Fifty years ago today, a Nigerian farmer near the village of Zagami was trying to shoo some cows from his corn field when he heard a loud explosion and was rocked by a blast wave. Seconds later, he saw something fall from the sky and slam into the ground just 10 feet away.
When he investigated, the farmer found a black rock, weighing about 40 pounds, buried in the ground. This was no ordinary rock, though — it was a piece of Mars.
At first, scientists thought the rock was just another meteorite — a piece of debris from an asteroid. But a couple of decades later, they analyzed tiny pockets of gas inside the Zagami meteorite. The amounts of certain forms of argon, nitrogen, and xenon matched those found in the atmosphere of Mars.
Later analysis showed that the volcanic rock formed about a billion years ago. It was blasted into space less than three million years ago, when a good-sized asteroid slammed into the Martian surface. After that, the rock looped around the Sun until it ran into Earth — startling a farmer 50 years ago today.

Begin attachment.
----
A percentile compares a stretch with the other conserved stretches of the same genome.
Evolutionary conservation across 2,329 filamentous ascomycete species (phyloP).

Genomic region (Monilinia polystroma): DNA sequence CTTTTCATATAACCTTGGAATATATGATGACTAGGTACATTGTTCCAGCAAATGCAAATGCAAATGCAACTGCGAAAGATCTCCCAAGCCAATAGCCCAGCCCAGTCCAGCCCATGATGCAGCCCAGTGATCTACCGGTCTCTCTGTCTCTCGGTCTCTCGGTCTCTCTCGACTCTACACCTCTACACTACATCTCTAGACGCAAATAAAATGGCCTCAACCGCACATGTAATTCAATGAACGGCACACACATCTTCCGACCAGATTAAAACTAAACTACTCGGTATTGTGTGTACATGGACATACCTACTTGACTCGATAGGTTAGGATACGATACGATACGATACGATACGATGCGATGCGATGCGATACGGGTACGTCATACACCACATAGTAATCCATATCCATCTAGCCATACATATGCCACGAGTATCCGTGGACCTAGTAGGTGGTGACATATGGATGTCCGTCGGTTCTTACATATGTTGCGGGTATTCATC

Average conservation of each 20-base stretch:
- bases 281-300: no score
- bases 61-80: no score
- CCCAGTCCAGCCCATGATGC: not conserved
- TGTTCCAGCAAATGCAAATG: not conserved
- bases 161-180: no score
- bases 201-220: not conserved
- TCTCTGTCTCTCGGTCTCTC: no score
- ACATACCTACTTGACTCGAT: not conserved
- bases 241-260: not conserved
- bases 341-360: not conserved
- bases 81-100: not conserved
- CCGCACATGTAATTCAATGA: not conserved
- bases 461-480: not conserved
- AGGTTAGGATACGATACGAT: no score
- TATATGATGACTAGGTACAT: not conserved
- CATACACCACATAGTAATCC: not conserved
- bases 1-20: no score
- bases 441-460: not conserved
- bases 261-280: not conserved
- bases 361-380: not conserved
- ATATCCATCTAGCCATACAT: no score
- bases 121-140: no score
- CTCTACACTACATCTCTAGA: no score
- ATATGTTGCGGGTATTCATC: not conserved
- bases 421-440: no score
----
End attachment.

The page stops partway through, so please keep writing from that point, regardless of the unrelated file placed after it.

But there’s a footnote to the story. In 1997, the Mars Global Surveyor spacecraft entered orbit around Mars. It carried a tiny grain of the Zagami meteorite contributed by one of the mission scientists. Today, the spacecraft is dead and orbiting high above Mars. Eventually, though, its orbit will decay and it’ll hit Mars — returning the speck of the Zagami meteorite to its birthplace.
Script by Damond Benningfield, Copyright 2012
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